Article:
The Information Commissioner's Office (ICO) wants public sector bodies that have made their websites comply with EU cookie regulations to share their knowledge with others.
"We are seeing elements of good practice and what we hope is that, as those get implemented, it will be much easier for those who are not ready to see which path they need to take," David Evans, a senior policy manager at the ICO, told Guardian Government Computing.
An EU directive setting out new rules on privacy and security with regard to cookies came into force on 26 May 2011. The ICO set the same date this year (this coming Saturday) as the deadline after which it would begin taking action against those who don't comply.
The ICO does not know how many public sector websites have made the necessary changes, but expects that they should all be working towards compliance by now.
Evans said the ICO would be concerned if it found organisations were not working towards compliance, but said it would also be worried if they were rushing into being compliant by the end of the month without adequate testing.
"And one of the issues here is that if an organisation introduces a change to comply with the cookies rule which doesn't work properly, they might be denying access to a lot of their users," said Evans.
"Now if you're a private business, then the worse that happens is that you lose some of your revenue that day. But if you are offering services to UK citizens and you are introducing something which denies them access because it does not work properly, there are all sorts of issues for government, local authorities or even NHS websites, that a retailer would not face."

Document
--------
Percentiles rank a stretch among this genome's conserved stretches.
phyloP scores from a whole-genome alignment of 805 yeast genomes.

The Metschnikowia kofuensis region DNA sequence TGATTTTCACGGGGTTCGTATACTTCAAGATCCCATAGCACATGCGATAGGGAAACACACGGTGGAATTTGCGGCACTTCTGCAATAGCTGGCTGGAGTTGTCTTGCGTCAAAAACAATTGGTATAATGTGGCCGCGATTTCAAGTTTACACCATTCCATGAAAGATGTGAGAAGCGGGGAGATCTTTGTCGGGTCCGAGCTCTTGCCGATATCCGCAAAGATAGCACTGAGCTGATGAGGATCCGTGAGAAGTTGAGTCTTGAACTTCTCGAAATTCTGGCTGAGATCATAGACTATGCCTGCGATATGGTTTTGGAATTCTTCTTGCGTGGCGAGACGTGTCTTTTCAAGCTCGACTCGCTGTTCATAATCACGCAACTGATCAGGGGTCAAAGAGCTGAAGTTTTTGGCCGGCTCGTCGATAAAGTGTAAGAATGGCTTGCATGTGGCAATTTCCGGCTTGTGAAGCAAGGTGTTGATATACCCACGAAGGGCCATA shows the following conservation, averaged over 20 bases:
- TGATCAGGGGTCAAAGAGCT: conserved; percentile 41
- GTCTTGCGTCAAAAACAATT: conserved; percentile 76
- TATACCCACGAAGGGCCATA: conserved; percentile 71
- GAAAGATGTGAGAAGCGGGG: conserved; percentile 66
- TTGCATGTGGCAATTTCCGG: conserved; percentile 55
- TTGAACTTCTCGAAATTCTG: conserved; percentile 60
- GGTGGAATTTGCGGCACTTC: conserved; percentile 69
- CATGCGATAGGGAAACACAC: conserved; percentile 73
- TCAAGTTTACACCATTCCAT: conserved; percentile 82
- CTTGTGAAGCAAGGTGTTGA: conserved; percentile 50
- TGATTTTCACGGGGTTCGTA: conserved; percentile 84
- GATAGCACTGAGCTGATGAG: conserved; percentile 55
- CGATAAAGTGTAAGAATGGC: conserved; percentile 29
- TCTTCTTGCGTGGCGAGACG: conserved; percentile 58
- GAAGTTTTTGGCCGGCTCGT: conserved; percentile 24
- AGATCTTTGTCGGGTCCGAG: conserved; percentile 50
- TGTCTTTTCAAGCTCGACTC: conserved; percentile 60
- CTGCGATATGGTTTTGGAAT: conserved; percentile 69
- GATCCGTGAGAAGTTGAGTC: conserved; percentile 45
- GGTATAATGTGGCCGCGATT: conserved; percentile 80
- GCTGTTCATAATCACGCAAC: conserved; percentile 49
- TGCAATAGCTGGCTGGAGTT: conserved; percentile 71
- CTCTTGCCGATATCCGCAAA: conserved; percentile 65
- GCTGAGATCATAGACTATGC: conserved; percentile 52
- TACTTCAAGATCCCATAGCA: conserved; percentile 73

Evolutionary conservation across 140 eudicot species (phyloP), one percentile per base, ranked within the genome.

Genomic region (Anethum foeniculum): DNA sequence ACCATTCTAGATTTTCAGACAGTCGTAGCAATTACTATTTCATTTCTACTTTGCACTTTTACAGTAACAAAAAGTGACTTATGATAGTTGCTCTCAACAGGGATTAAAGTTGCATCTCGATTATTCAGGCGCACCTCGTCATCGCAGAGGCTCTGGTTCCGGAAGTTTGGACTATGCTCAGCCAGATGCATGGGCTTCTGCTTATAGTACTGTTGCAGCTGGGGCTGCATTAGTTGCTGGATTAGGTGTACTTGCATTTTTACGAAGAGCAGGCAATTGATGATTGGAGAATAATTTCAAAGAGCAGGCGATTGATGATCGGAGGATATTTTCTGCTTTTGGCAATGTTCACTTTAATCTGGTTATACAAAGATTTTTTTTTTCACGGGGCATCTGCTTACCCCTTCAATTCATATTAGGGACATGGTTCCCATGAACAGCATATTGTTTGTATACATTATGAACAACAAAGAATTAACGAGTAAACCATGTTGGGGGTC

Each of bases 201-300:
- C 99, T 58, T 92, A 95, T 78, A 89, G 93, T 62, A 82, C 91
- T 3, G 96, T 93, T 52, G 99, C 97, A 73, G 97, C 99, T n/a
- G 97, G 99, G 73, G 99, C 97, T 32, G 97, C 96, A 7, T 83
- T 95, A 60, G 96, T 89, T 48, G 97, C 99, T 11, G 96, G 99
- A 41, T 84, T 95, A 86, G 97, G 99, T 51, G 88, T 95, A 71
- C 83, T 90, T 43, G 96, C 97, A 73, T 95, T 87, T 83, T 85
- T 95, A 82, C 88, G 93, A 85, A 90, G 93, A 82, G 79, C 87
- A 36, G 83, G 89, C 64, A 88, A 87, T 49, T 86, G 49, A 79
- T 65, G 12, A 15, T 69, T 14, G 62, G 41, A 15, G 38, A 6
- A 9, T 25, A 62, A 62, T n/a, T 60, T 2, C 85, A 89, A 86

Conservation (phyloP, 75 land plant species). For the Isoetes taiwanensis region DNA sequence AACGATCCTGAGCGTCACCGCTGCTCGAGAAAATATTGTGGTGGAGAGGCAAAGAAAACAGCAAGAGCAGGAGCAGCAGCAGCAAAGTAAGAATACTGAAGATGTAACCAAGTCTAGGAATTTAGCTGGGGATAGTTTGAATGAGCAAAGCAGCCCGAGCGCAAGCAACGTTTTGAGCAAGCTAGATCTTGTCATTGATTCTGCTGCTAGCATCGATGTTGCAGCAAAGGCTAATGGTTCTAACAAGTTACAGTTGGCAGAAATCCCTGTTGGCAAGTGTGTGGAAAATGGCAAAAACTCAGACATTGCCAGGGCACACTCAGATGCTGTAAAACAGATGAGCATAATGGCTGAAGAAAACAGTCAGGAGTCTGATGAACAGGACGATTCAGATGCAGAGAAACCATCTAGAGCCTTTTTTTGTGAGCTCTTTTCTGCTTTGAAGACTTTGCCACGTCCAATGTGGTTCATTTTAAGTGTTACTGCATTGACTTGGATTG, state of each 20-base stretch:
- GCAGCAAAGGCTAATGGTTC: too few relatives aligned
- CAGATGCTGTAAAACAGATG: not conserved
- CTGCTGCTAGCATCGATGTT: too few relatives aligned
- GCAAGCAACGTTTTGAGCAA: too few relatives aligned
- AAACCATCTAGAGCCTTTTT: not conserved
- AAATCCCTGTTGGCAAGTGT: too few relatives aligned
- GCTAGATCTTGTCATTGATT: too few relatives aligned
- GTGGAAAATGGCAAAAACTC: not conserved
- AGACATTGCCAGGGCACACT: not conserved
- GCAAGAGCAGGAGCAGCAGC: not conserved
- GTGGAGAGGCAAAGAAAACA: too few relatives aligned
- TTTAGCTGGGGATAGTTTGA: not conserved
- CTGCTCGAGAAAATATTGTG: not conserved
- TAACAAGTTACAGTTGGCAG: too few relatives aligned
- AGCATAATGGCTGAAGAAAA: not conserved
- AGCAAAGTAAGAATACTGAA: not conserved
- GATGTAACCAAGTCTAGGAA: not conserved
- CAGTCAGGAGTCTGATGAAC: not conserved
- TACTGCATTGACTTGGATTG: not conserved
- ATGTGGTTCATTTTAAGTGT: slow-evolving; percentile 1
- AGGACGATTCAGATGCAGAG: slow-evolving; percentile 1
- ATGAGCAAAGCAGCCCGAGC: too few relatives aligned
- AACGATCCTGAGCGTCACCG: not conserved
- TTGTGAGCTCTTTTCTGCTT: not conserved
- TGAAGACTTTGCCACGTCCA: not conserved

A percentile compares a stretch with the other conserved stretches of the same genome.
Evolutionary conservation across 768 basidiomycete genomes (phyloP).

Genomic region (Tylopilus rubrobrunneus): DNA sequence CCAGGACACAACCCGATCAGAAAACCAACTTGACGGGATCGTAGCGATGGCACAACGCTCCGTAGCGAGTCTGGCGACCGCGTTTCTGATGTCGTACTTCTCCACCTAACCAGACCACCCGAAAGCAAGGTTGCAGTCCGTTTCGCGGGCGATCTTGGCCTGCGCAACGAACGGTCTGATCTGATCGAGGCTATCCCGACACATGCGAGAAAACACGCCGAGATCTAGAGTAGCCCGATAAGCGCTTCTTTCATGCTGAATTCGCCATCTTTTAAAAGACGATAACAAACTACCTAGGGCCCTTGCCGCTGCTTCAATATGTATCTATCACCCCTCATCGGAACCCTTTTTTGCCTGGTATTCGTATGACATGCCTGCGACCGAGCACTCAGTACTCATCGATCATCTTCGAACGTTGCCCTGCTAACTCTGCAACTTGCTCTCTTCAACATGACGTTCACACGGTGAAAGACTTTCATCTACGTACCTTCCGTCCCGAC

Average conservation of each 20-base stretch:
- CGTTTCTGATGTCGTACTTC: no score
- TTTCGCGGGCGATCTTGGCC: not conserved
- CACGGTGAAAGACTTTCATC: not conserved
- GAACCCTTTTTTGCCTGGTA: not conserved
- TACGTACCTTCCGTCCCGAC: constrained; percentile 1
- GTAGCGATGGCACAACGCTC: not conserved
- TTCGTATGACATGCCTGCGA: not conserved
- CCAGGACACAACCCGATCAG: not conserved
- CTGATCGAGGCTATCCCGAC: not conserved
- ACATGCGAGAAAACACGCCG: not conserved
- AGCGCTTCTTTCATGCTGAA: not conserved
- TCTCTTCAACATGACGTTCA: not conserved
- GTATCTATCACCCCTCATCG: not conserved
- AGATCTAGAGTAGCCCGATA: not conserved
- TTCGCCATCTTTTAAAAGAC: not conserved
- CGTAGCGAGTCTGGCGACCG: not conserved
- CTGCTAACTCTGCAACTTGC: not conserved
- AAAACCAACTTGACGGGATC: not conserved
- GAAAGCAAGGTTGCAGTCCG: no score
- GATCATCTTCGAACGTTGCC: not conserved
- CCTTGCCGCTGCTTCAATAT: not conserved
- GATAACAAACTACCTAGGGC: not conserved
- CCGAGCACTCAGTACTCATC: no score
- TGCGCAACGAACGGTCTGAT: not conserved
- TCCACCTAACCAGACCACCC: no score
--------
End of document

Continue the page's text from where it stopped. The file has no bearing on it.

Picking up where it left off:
The ICO's general enforcement policy is that that monetary penalties of up to £500,000 can only be issued in the most serious cases, where serious harm has been caused, the organisation should have been aware of its failings and not taken steps to address them.
Simon Rice, also a policy manager for the data protection watchdog, said: "Looking at cookies, it would be very difficult in many cases to apply that test."
Evans said that the ICO's initial approach was always to try to achieve compliance through negotiation, rather than addressing a problem after it had happened.
He said that local authorities were working hard to become compliant. "What we want is an element of consistency where an organisation doing something properly can then disseminate that practice among their colleagues in similar sectors," he said.
A spokesman for the Cabinet Office said that the government expected that all departments would comply "by the earliest possible date". He added, however, that there was no "single reason" for them not being able to comply now.
This article was originally published at Guardian Government Computing.
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